Thursday, July 23, 2009

Haunted House Writing Part II

Hello loyal readers. I've let the "Haunted House Writing" post out there for a few days now and there have been some extremely interesting comments and questions. Today let's address some of the queries that were made concerning writing a theatrical haunted house. I've been involved with two during my life time: Lakeside Manor and Gravestone Manor. Not only do the points made here apply to only theatrical haunted houses, but these can also be important elements of any sort of theatre.

As opposed to most other scary venues the scares within a theatrical haunted house come more from technique than the story. Although the writing team at Gravestone Manor puts in an enormous effort to create an awesome and comprehensive story, it is important the story is effectively paired with effects and live actors. If we just brought you into the house and told you the story it would not be as scary as the full-blown theatrical experience. Therefore what actually "gets" the audience is not so much the story, but the way in which the staging of the room manipulates the audience into the perfect scaring opportunity. The story helps to set the stage, tie together, and enhance the haunted house so that the theatrical experience is more complete.

There are two basic principles to remember when designing a haunted house:

1) It's going to be dark. Lighting is perhaps the most important aspect of a haunted house. It helps to set the mood and can be used to direct the audience's attention or reveal an exit. It also serves as the greatest form of distortion ever. Since most of the costumes used at Gravestone Manor are huge latex masks they often do not appear as frightening in full light. But in a dimly lit room, they are only briefly seen which causes just enough of a jolt to spook an audience member. It also allows for the audience member to scare themselves as they paint their own picture as to what the creature really looks like. Also as important is that a fake mask prop must only be seen long enough to cause the scare and then must be quickly removed. The longer the prop or mask is visible, the longer the audience can identify that it is fake and non-threatening and in haunted house settings, this is a bad thing. Low lighting allows for a fake mask to disappear more quickly into the darkness. Also, occasionally it is difficult to build an elaborate set or you simply run out of time. Low lighting can also help to cover the little areas that are "incomplete."

2) Audience Direction. If you can't successfully pull this off, then patrons will leave your attraction saying things like, "it really wasn't that scary." Directing the audience helps to serve two purposes.

The first is that it helps to increase the effectiveness of the scare. Lets say the big effect is to have someone dressed as a clown come bursting through a door. Well if there is only one door in the room the audience is going to stare at that door and think, "I bet somethings going to pop out from that door." Then, when the clown does emerge, its really not that effective because it was anticipated.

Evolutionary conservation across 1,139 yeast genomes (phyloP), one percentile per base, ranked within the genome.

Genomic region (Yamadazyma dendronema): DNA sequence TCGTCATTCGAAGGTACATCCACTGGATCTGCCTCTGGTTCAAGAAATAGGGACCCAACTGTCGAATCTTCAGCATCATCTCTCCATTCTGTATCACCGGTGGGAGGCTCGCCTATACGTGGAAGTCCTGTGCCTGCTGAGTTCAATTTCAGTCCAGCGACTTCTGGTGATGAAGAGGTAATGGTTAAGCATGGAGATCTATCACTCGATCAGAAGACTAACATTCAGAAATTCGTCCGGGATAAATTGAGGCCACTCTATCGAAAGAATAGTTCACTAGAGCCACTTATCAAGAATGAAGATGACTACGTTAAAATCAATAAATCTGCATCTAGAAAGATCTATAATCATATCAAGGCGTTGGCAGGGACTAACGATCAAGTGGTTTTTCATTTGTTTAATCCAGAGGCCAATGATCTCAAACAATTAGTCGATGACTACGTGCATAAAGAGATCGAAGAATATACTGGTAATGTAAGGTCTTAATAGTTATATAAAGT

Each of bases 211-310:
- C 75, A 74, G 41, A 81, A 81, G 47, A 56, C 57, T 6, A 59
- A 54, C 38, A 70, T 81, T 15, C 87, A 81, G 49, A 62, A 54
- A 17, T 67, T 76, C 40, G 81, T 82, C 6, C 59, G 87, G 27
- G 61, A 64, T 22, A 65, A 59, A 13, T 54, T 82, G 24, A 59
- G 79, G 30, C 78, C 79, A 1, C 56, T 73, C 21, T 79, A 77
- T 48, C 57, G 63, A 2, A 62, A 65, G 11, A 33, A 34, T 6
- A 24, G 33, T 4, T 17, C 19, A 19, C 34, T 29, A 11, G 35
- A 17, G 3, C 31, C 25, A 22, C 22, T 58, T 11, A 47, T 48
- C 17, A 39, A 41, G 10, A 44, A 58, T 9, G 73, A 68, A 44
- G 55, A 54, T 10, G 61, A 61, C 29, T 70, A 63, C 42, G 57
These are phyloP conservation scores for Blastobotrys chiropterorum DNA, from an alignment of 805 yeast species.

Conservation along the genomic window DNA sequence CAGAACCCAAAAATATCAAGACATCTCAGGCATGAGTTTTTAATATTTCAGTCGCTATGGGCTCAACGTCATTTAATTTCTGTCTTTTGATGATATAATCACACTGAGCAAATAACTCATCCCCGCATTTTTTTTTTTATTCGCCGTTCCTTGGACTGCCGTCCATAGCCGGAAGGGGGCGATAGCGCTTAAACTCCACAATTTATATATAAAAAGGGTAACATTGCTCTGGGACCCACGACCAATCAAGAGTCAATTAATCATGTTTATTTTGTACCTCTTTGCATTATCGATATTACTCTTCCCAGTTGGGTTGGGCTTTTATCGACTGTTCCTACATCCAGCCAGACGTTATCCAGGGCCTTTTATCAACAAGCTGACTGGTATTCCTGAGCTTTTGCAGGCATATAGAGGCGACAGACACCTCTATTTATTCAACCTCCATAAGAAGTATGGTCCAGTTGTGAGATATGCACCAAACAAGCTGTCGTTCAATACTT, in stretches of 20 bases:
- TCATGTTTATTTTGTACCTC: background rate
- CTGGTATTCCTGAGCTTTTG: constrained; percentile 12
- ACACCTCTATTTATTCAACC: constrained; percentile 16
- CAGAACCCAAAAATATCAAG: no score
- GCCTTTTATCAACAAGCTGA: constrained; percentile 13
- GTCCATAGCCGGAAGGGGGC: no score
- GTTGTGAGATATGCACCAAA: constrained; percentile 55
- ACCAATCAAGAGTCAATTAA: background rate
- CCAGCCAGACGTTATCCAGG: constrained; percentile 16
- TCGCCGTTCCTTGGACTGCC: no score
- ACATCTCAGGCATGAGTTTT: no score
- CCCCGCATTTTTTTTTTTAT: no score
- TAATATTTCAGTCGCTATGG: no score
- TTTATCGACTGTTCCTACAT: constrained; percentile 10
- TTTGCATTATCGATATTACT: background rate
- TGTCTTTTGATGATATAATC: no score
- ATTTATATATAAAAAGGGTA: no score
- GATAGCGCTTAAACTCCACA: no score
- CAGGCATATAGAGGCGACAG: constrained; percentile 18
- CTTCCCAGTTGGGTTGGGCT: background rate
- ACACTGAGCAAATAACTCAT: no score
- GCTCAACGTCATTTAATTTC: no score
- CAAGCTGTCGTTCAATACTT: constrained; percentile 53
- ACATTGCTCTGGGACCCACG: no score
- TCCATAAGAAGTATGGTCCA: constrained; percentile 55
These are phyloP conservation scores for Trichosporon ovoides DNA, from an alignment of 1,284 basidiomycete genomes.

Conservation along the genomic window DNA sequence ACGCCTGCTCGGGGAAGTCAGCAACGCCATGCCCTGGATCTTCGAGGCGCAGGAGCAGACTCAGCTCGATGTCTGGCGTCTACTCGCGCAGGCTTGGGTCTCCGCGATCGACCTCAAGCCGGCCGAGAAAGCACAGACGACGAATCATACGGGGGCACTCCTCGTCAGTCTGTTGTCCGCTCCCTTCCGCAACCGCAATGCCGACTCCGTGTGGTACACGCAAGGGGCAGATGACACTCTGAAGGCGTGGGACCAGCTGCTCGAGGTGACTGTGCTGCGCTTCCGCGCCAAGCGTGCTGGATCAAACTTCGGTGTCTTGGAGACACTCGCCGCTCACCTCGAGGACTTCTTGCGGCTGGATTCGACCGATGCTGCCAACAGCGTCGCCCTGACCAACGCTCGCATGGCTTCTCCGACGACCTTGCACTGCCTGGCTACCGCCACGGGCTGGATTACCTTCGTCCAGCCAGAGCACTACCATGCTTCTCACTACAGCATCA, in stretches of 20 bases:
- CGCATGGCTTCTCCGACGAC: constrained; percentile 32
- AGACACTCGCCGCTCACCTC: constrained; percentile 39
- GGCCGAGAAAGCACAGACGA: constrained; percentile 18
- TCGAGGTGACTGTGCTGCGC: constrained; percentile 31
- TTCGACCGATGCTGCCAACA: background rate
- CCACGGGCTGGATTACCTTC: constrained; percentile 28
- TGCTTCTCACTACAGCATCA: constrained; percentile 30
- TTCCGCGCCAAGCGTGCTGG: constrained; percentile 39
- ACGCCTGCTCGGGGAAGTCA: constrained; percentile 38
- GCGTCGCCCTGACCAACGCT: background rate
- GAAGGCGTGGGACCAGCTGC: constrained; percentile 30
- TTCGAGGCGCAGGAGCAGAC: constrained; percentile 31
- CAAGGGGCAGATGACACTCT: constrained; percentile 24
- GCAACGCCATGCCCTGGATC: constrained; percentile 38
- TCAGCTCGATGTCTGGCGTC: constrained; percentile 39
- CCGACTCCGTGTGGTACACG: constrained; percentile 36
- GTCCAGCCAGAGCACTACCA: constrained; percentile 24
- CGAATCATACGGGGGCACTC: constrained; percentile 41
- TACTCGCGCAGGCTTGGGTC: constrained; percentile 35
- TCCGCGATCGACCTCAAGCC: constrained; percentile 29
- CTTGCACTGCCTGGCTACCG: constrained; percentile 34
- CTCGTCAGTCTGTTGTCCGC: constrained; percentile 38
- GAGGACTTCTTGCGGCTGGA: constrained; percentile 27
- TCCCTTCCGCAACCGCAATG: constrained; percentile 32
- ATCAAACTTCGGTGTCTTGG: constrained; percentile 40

Now take the same scenario. The audience is looking at the door, but then there is a clock that chimes to the left, a bottle falls off a table to the right, the doors to a cabinet burst open behind them. The audience is now looking at everything else in the room besides the door. When the turn around to look behind them, the clown enters the room and starts to make his presence known. When the audience turns around, the no longer see a harmless door, but rather a frightening clown that seems to have appeared right before their eyes. I've seen it before and something as simple as this can scare even the most "macho" of football players who all of the sudden hide behind their girlfriends. This exact example is drawn from Gravestone Manor and by the way, here is the clown:

The second think that audience direction assists with is a sense of discomfort. When sounds are heard, lights are seen, and effects are going off, the audience is looking around the entire manor for the next possible scare. Assaulting their senses from all angles makes Gravestone Manor seem more frightening than it really is, because the audience is actually scaring themselves. It really is amazing at how people scare in a group because when one jumps, they all jump.

Lastly, in terms of where the room and effect ideas come from, its really just the product of imagination. Sometimes Gravestone Manor writers just come up with the effect and others help dress the effect with a story. Sometimes if we can't end up building the effect we try to reorder the room so that the story remains in tact so there there isn't a heck of a lot of change. It really is hard to describe because Gravestone Manor has such a wealth of writers, builders, and actors who all contribute to help make Gravestone Manor the "Most Unusual Haunted House Ever."

I hope this helps and was insightful. and thanks to all of those who left comments previously.

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